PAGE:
Physicians in the US are increasingly worried that innovation in the US has taken a bad turn. This has stemmed partly from two topics we've discussed before: the purportedly strict FDA approval process and the fact that many new devices released in the US have been brought under fire most notably, metal-on-metal hip implants.
Now, at the recent Transcatheter Cardiovascular Therapeutics conference, this topic has been raised again. Most notably, companies have brought up the fact that it's tough to make a business case for developing improved drug-eluting stents (DES). This is because the current-generation stents are already very good and feature low rates of complications, meaning that trials to show the conclusive superiority of new stents would have to be extremely large and therefore expensive. In fact, one panellist argued that the development cost could range from half a billion to a billion dollars, and it would therefore be challenging to recognize any returns. For patients, this unfortunately means that the rate of adverse events may never reach lower levels than what it is now. For the market, this means that it is unlikely to be expanded by the release of new premium-priced technologies.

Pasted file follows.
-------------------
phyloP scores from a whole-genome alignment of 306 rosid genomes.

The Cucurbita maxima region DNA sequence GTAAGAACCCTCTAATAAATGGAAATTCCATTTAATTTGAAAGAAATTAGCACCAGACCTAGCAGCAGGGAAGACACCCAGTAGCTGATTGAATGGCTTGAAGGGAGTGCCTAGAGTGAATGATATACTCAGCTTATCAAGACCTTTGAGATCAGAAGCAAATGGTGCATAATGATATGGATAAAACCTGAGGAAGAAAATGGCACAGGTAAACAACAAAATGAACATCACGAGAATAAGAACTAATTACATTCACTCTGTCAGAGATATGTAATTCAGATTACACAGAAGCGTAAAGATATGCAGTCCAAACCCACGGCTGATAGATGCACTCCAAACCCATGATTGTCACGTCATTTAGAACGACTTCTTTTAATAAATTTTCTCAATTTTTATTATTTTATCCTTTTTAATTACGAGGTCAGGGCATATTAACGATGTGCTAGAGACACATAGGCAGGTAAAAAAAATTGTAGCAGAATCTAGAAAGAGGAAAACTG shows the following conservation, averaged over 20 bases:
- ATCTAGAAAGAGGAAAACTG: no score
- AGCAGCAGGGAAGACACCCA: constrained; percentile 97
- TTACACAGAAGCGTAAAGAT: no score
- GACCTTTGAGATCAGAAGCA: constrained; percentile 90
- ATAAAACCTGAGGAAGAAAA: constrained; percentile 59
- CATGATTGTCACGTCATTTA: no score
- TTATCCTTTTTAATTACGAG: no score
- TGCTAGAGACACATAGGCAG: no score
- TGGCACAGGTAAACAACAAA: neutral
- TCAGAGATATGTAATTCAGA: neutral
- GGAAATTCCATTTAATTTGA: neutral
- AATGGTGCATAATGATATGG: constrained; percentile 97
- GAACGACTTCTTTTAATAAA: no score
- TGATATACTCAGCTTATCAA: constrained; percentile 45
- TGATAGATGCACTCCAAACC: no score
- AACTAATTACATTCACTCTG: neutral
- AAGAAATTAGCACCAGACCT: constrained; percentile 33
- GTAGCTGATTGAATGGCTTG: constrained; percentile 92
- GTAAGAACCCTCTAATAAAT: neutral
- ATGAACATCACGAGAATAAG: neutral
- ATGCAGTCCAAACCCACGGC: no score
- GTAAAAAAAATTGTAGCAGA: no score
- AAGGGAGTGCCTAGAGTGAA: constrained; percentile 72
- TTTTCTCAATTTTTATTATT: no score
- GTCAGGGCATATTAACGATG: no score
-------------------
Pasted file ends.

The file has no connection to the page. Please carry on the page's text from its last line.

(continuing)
Is innovation in the US really in such bad shape though. One article in the Economist indicated that innovation in the US is still way ahead of other countries, such as Germany; the US received a score of about 7 in terms of medical technology innovation while Germany and the UK scored just above 5, representing the second-highest scores. The article also emphasized that the regulatory process in the US is still much better than say China's or Japan's. Nonetheless, the US did show a slowdown in innovation from 2005, while China, Brazil, and India all showed notable improvements. Consequently, while the situation in the US may not be as bad as the industry is painting it, action will certainly need to be taken to keep the US at the head of the pack.